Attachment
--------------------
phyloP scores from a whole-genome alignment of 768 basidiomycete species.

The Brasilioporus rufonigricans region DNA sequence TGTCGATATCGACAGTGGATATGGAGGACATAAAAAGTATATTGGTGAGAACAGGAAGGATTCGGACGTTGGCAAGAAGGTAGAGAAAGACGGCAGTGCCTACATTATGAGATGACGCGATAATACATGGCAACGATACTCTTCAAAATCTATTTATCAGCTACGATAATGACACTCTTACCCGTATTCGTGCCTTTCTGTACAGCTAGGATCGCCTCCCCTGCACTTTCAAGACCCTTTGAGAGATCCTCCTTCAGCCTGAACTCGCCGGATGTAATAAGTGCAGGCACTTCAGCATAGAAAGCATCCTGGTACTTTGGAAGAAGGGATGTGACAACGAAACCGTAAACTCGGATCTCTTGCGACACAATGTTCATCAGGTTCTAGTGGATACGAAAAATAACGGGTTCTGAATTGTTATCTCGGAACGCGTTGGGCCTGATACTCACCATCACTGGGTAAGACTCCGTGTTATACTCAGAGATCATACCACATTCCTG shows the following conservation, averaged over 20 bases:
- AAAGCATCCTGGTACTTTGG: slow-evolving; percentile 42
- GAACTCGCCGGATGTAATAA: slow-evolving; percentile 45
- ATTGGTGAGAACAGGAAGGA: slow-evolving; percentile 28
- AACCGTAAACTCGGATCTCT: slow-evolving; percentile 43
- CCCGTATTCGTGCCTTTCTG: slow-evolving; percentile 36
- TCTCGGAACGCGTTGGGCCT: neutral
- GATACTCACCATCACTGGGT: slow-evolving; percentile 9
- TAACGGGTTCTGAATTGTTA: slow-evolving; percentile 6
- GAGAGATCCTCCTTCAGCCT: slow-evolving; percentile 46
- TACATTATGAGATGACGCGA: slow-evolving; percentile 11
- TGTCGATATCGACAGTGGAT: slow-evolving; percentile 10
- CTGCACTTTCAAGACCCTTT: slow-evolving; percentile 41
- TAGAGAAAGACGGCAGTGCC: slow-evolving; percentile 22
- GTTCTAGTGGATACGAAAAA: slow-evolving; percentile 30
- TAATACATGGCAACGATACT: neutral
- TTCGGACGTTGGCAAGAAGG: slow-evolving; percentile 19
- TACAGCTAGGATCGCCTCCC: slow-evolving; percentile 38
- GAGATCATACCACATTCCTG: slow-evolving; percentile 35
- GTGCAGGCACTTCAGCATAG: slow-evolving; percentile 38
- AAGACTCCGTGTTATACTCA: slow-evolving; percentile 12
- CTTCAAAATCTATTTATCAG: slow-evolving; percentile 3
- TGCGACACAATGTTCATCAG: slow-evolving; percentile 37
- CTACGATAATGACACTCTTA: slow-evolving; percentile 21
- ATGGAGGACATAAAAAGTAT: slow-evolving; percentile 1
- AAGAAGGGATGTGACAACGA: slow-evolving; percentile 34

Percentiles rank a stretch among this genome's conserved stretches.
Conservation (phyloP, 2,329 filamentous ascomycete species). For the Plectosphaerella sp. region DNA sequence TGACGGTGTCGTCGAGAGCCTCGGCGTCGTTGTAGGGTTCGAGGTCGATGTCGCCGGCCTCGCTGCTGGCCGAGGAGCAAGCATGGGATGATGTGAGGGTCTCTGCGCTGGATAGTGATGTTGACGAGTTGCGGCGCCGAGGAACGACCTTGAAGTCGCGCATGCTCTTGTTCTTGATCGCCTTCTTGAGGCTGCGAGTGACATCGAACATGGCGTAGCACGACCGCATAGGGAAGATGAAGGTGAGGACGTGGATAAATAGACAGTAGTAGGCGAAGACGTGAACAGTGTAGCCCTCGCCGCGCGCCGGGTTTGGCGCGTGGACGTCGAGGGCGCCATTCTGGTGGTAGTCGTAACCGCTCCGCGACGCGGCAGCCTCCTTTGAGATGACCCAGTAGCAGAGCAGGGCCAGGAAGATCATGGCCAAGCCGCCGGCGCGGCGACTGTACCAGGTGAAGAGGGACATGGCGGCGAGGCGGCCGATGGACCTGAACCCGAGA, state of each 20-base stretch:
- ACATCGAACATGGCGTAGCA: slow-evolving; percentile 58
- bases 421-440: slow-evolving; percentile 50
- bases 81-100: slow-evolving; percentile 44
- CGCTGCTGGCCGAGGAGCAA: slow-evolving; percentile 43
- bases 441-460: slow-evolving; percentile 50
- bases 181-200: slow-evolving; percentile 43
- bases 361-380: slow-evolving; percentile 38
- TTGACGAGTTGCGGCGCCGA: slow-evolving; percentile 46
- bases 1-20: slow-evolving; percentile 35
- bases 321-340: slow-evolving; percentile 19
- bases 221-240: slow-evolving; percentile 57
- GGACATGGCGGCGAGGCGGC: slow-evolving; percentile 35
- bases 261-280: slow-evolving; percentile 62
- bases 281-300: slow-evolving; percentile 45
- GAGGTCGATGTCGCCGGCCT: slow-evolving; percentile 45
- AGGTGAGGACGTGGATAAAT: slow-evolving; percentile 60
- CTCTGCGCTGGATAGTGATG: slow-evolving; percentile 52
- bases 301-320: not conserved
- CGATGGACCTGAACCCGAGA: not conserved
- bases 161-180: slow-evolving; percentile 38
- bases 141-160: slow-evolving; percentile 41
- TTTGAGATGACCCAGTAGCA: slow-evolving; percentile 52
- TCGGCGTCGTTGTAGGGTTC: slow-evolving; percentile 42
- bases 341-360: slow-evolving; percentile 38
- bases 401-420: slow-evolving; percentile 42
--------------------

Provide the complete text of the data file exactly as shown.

phyloP scores from a whole-genome alignment of 768 basidiomycete species.

The Brasilioporus rufonigricans region DNA sequence TGTCGATATCGACAGTGGATATGGAGGACATAAAAAGTATATTGGTGAGAACAGGAAGGATTCGGACGTTGGCAAGAAGGTAGAGAAAGACGGCAGTGCCTACATTATGAGATGACGCGATAATACATGGCAACGATACTCTTCAAAATCTATTTATCAGCTACGATAATGACACTCTTACCCGTATTCGTGCCTTTCTGTACAGCTAGGATCGCCTCCCCTGCACTTTCAAGACCCTTTGAGAGATCCTCCTTCAGCCTGAACTCGCCGGATGTAATAAGTGCAGGCACTTCAGCATAGAAAGCATCCTGGTACTTTGGAAGAAGGGATGTGACAACGAAACCGTAAACTCGGATCTCTTGCGACACAATGTTCATCAGGTTCTAGTGGATACGAAAAATAACGGGTTCTGAATTGTTATCTCGGAACGCGTTGGGCCTGATACTCACCATCACTGGGTAAGACTCCGTGTTATACTCAGAGATCATACCACATTCCTG shows the following conservation, averaged over 20 bases:
- AAAGCATCCTGGTACTTTGG: slow-evolving; percentile 42
- GAACTCGCCGGATGTAATAA: slow-evolving; percentile 45
- ATTGGTGAGAACAGGAAGGA: slow-evolving; percentile 28
- AACCGTAAACTCGGATCTCT: slow-evolving; percentile 43
- CCCGTATTCGTGCCTTTCTG: slow-evolving; percentile 36
- TCTCGGAACGCGTTGGGCCT: neutral
- GATACTCACCATCACTGGGT: slow-evolving; percentile 9
- TAACGGGTTCTGAATTGTTA: slow-evolving; percentile 6
- GAGAGATCCTCCTTCAGCCT: slow-evolving; percentile 46
- TACATTATGAGATGACGCGA: slow-evolving; percentile 11
- TGTCGATATCGACAGTGGAT: slow-evolving; percentile 10
- CTGCACTTTCAAGACCCTTT: slow-evolving; percentile 41
- TAGAGAAAGACGGCAGTGCC: slow-evolving; percentile 22
- GTTCTAGTGGATACGAAAAA: slow-evolving; percentile 30
- TAATACATGGCAACGATACT: neutral
- TTCGGACGTTGGCAAGAAGG: slow-evolving; percentile 19
- TACAGCTAGGATCGCCTCCC: slow-evolving; percentile 38
- GAGATCATACCACATTCCTG: slow-evolving; percentile 35
- GTGCAGGCACTTCAGCATAG: slow-evolving; percentile 38
- AAGACTCCGTGTTATACTCA: slow-evolving; percentile 12
- CTTCAAAATCTATTTATCAG: slow-evolving; percentile 3
- TGCGACACAATGTTCATCAG: slow-evolving; percentile 37
- CTACGATAATGACACTCTTA: slow-evolving; percentile 21
- ATGGAGGACATAAAAAGTAT: slow-evolving; percentile 1
- AAGAAGGGATGTGACAACGA: slow-evolving; percentile 34

Percentiles rank a stretch among this genome's conserved stretches.
Conservation (phyloP, 2,329 filamentous ascomycete species). For the Plectosphaerella sp. region DNA sequence TGACGGTGTCGTCGAGAGCCTCGGCGTCGTTGTAGGGTTCGAGGTCGATGTCGCCGGCCTCGCTGCTGGCCGAGGAGCAAGCATGGGATGATGTGAGGGTCTCTGCGCTGGATAGTGATGTTGACGAGTTGCGGCGCCGAGGAACGACCTTGAAGTCGCGCATGCTCTTGTTCTTGATCGCCTTCTTGAGGCTGCGAGTGACATCGAACATGGCGTAGCACGACCGCATAGGGAAGATGAAGGTGAGGACGTGGATAAATAGACAGTAGTAGGCGAAGACGTGAACAGTGTAGCCCTCGCCGCGCGCCGGGTTTGGCGCGTGGACGTCGAGGGCGCCATTCTGGTGGTAGTCGTAACCGCTCCGCGACGCGGCAGCCTCCTTTGAGATGACCCAGTAGCAGAGCAGGGCCAGGAAGATCATGGCCAAGCCGCCGGCGCGGCGACTGTACCAGGTGAAGAGGGACATGGCGGCGAGGCGGCCGATGGACCTGAACCCGAGA, state of each 20-base stretch:
- ACATCGAACATGGCGTAGCA: slow-evolving; percentile 58
- bases 421-440: slow-evolving; percentile 50
- bases 81-100: slow-evolving; percentile 44
- CGCTGCTGGCCGAGGAGCAA: slow-evolving; percentile 43
- bases 441-460: slow-evolving; percentile 50
- bases 181-200: slow-evolving; percentile 43
- bases 361-380: slow-evolving; percentile 38
- TTGACGAGTTGCGGCGCCGA: slow-evolving; percentile 46
- bases 1-20: slow-evolving; percentile 35
- bases 321-340: slow-evolving; percentile 19
- bases 221-240: slow-evolving; percentile 57
- GGACATGGCGGCGAGGCGGC: slow-evolving; percentile 35
- bases 261-280: slow-evolving; percentile 62
- bases 281-300: slow-evolving; percentile 45
- GAGGTCGATGTCGCCGGCCT: slow-evolving; percentile 45
- AGGTGAGGACGTGGATAAAT: slow-evolving; percentile 60
- CTCTGCGCTGGATAGTGATG: slow-evolving; percentile 52
- bases 301-320: not conserved
- CGATGGACCTGAACCCGAGA: not conserved
- bases 161-180: slow-evolving; percentile 38
- bases 141-160: slow-evolving; percentile 41
- TTTGAGATGACCCAGTAGCA: slow-evolving; percentile 52
- TCGGCGTCGTTGTAGGGTTC: slow-evolving; percentile 42
- bases 341-360: slow-evolving; percentile 38
- bases 401-420: slow-evolving; percentile 42